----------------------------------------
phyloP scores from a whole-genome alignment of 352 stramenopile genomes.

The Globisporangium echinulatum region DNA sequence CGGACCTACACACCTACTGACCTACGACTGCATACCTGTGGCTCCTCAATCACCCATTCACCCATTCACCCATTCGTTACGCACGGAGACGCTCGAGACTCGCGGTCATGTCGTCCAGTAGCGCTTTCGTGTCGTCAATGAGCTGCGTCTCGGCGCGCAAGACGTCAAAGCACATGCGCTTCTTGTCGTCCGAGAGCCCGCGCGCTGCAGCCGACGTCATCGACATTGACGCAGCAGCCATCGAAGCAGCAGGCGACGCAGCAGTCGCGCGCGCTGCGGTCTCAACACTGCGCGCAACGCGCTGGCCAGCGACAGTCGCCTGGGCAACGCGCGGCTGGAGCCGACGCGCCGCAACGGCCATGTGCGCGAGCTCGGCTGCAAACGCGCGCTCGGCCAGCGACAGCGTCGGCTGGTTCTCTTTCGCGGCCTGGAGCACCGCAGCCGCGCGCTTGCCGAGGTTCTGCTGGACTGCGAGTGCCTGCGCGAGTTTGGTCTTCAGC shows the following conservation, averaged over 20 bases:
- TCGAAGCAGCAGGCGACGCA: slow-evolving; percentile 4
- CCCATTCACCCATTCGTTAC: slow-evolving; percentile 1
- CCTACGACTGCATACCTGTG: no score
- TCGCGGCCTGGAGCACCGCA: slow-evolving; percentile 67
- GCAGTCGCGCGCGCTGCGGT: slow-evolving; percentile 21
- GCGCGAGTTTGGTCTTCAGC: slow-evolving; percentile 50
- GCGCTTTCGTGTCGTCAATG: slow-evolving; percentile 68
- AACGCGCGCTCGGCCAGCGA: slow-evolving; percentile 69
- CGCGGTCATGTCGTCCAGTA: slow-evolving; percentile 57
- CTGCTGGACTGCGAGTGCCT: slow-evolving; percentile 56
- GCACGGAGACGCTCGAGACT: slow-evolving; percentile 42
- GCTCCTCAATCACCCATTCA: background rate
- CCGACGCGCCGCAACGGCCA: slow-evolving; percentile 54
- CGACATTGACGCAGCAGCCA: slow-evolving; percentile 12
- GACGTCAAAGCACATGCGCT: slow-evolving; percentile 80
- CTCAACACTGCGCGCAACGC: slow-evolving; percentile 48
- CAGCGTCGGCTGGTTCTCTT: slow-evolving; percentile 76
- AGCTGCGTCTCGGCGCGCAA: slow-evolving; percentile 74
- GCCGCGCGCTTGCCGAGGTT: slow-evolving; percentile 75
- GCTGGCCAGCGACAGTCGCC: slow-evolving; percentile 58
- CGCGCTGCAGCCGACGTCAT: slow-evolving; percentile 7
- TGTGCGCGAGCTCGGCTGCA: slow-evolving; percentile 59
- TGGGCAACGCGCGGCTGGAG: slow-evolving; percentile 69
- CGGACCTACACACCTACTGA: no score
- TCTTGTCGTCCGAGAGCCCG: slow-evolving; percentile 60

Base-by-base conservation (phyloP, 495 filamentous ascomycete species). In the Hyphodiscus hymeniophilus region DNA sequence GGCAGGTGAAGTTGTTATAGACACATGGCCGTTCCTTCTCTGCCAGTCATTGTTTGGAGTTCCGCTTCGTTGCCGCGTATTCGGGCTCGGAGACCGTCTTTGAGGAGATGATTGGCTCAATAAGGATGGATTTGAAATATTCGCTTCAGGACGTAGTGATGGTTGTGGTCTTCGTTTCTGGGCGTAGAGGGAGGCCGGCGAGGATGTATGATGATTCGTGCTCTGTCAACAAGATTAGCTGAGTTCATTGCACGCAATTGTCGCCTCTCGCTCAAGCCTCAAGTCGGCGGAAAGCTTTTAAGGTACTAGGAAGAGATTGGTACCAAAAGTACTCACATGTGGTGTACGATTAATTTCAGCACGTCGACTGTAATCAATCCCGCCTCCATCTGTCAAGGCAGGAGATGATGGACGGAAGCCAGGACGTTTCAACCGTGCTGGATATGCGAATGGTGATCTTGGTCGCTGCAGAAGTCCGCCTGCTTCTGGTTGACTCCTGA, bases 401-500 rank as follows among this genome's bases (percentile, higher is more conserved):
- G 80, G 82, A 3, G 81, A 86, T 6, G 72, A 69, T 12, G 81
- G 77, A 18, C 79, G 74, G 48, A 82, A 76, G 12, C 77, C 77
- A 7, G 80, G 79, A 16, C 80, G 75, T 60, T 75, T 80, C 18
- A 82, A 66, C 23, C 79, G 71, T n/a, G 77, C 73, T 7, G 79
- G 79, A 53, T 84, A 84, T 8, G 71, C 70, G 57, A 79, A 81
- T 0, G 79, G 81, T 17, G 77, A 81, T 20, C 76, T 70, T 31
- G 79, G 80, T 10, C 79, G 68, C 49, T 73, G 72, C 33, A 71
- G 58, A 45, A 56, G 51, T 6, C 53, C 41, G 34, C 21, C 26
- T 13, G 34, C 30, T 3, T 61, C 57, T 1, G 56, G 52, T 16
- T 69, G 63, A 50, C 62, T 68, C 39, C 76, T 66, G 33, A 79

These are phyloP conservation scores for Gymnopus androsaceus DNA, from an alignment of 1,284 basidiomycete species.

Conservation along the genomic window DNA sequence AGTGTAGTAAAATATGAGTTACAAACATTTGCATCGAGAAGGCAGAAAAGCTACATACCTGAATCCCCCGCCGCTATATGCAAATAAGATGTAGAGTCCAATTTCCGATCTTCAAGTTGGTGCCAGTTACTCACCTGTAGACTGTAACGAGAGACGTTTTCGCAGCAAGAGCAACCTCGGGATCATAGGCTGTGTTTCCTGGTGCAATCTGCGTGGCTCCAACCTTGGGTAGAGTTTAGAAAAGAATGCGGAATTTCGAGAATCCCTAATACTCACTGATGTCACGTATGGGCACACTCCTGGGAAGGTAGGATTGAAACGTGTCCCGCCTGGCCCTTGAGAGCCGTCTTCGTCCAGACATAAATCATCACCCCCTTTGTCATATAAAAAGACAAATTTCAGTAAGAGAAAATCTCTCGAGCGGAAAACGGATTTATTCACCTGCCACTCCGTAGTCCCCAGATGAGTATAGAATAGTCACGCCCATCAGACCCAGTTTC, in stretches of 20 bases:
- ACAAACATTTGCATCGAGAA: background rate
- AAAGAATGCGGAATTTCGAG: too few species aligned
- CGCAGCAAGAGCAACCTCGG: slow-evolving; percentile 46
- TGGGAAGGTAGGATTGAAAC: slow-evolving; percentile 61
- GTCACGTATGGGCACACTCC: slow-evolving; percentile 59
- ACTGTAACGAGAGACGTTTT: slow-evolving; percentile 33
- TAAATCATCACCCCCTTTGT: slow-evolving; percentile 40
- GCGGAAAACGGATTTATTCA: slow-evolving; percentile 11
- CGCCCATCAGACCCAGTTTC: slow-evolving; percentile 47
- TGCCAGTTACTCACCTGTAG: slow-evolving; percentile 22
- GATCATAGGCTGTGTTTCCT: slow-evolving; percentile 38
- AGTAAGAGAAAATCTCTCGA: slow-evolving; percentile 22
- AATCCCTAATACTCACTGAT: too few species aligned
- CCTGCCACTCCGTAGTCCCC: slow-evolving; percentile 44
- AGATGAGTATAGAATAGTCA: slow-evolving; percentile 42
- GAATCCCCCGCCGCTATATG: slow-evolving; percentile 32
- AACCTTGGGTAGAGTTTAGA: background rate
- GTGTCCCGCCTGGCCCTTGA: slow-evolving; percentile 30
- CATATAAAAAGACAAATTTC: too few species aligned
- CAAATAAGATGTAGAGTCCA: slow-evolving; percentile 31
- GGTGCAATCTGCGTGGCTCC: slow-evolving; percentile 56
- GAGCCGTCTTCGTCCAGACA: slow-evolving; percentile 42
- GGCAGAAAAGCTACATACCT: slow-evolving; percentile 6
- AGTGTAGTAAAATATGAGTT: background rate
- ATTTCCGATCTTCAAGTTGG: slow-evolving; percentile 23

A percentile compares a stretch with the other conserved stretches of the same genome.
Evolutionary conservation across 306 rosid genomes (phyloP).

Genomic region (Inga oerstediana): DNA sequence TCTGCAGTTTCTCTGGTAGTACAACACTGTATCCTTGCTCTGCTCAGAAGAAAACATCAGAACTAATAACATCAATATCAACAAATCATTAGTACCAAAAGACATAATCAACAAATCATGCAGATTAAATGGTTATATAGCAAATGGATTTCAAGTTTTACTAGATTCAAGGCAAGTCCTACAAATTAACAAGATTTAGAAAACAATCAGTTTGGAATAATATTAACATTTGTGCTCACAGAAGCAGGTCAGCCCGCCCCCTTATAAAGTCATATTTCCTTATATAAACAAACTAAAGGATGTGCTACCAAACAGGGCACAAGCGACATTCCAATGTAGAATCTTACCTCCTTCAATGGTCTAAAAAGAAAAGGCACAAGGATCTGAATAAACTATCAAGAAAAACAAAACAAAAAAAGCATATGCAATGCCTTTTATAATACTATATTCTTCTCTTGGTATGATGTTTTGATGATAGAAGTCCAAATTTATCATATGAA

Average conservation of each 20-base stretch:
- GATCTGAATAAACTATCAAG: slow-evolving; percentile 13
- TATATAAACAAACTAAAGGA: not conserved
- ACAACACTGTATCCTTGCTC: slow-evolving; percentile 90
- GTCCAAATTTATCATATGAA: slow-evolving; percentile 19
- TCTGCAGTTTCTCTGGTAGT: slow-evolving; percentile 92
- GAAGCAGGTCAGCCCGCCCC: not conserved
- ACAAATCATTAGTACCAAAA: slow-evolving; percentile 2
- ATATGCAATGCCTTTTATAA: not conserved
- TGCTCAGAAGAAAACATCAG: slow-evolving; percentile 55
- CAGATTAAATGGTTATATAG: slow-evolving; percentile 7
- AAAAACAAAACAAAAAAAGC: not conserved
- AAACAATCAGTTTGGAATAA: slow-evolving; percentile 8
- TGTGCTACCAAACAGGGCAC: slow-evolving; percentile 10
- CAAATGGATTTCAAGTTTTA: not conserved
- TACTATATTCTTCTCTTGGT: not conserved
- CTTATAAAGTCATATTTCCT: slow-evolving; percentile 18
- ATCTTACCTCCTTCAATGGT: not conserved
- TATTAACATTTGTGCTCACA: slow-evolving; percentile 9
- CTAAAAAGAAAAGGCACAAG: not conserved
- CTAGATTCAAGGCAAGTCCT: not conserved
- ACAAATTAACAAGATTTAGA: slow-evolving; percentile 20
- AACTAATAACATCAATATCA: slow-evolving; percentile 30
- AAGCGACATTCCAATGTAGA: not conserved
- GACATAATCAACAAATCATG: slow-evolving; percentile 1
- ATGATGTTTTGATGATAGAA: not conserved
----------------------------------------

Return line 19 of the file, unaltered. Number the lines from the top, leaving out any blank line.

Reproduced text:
- CAGCGTCGGCTGGTTCTCTT: slow-evolving; percentile 76